Monthly Newsletter

Number 94

    November 2012  
Upcoming Classes
All 2012 Classes

Preparing For A Demo  -  10/30-11/6 


In The Studio  -  11/2-3


INTRO: Starting Out  -  11/7


Stepping Out  -  11/10


Auditioning For Film  -  11/11     


ADR/Looping  -  11/13


Nailing The Audition  -  11/14


Spontaneity  -  11/17-18


Comedic Script Writing & Performance  -  11/19-12/10


Small Group Workout  -  11/20  


Advanced Narration  -  11/30-12/1, 12/7-8


Styles  -  12/2-9


Long Form II: Audio Books  -  12/4-11


Small Group Workout  -  12/12  


 Classes often sell out. Register early! 

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Script Tips: Set-Up, Body, and Resolve.     


Over the past few months, we've featured sections of 'There's Money Where Your Mouth Is' to help you build a solid foundation of techniques. This month's tip is about Script Construction: Set-Up, Body, and Resolve.       


Commercials follow a specific formulaic pattern. Recognizing and honoring the script construction helps you deliver the words more effectively. The three main components are the: SET-UP, BODY, and RESOLVE. On occasion, there is an additional short element at the end, usually for comedic value, called a BUTTON. This will either be scripted or improvised.


SET-UP - The opening section is designed to grab the listener's
attention and identify a pain point, the problem. It could be lack of time, energy, romance, excitement, etc.
BODY - The middle of the copy provides a solution to the problem as the client's information is mentioned. It answers important who, what, why, when, and how questions implied or posed in the set-up.

RESOLVE - This is the call-to-action for the listener to go into a
store, call, or go online to make a purchase.

BUTTON - Its function is to add personality and complete the
story. Descriptive copy information is generally not given. A button can be a very short responsive sound, word, or sentence that adds cleverness, humor, or finality to the end of the spot.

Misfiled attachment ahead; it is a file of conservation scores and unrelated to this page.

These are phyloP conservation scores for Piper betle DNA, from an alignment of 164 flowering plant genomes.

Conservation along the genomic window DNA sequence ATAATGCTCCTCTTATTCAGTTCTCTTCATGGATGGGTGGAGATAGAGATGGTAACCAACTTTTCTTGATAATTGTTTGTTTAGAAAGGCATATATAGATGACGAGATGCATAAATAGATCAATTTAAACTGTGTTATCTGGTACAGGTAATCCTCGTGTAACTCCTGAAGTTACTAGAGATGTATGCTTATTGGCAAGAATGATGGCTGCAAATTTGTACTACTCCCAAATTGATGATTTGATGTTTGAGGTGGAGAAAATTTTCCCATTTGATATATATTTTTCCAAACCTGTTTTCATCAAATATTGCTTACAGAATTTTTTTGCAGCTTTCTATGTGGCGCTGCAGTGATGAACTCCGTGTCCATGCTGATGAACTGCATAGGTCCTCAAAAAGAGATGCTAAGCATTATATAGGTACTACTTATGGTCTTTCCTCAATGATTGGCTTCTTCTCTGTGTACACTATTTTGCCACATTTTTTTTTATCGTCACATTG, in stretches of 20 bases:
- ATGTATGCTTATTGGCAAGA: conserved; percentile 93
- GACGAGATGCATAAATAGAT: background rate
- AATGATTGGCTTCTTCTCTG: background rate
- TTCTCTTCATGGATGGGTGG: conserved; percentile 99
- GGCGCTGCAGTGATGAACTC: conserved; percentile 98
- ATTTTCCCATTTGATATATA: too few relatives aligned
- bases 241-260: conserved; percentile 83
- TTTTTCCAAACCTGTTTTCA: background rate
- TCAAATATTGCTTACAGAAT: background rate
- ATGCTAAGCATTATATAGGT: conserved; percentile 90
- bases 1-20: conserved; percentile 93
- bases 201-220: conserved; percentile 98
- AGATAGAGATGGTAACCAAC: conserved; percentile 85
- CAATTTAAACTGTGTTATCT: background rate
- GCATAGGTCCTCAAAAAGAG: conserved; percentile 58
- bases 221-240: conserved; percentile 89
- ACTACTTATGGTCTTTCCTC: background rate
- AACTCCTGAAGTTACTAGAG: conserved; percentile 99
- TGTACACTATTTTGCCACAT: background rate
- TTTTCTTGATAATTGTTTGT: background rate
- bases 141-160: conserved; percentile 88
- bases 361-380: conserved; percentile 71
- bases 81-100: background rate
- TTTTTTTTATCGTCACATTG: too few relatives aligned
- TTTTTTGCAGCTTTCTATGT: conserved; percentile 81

The following spokesperson spot is selling romance in the form of synthetic firewood. When you read the copy, make sure there is a definite transition between the three sections. One way to ensure a change is to shift weight from one foot to the other without moving the mouth from its position on mic or lifting the feet off the ground. The voice and emotions will change slightly with each new position. Another option is to cock your head in different positions or gesture with your right hand, left hand, and two hands together.


BURN-A-LOG - TV / 30 seconds
The visual starts outside a house in winter then cuts to the inside of the home. The woman has just completed her winterizing tasks. The man puts a log on the fire. The couple sits down together and get cozy.

It's that time of year again. You guessed it, winter. Time to drag
out the warm clothes, clean out the furnace, and cozy up with a loved one by a roaring fire. What better way to take the chill off of winter than with Burn-A-Log.
Burn-A-Log is the fast, clean easy way to have a fire. Just place
Burn-A-Log in your fireplace and light it. There's no messy starter fluid or kindling. One match is all it takes to start Burn-A-Log.
So the next time you want a romantic evening, or could use a
fire to stay warm on those cold winter nights, try Burn-A-Log.
Guaranteed to start with only one match.
Script analysis:
Problem = a chill in the relationship and in the weather.
Lists: Drag out, clean out, and cozy up; fast, clean, easy; want a romantic evening, could use a fire, try Burn-A-Log.
Numbers: One match.
Comparatives: Messy starter fluid or kindling versus one match.
Resolve: The romance and the fire were started with one match. 


Excerpted from third edition of "There's Money Where Your Mouth Is," by Elaine Clark. To order your copy visit  


Look Who's Talking

Mic Small
* Meagan Cunningham signed with Stars and Caitlin Chang signed with Tonry Talent
* Jennifer Knight voiced a narration for Marblar's new website and the intro for George Orlando's podcast reviewing Christian rock and alternative bands.
* Jonathan Murphy recorded a radio spot for Mini Cooper of Santa Monica.
* Rossana Schneider
, Abie Hadjitarkhani and Brian Tom recorded a corporate training module at Voice One for Microsoft.
* Lois Johnson landed two Audio Book jobs

* Joe Peralta
recorded a promo for CenturyLink.      
* Tom Fiske
recorded the voice of Prisoner X, the main character in an animated film, The Riddle of the Black Cat.
* Jake Vincent starred in a feature film, S.E.R.P. 
* Sara Pachacki
contacted us from LA to let us know that she a blast performing on one of her all time favorite cartoons from when she was a kid, Tom and Jerry.
* Owen Baker-Flynn
recorded an audiobook, The Grouchy Ladybug.   
* Jackie Jordan
recorded a narration about the Elkhorn Slough at Voice One. 

Congrats to all who've recently landed agents and jobs. Send us your good news and we'll add it to next month's Newsletter.   
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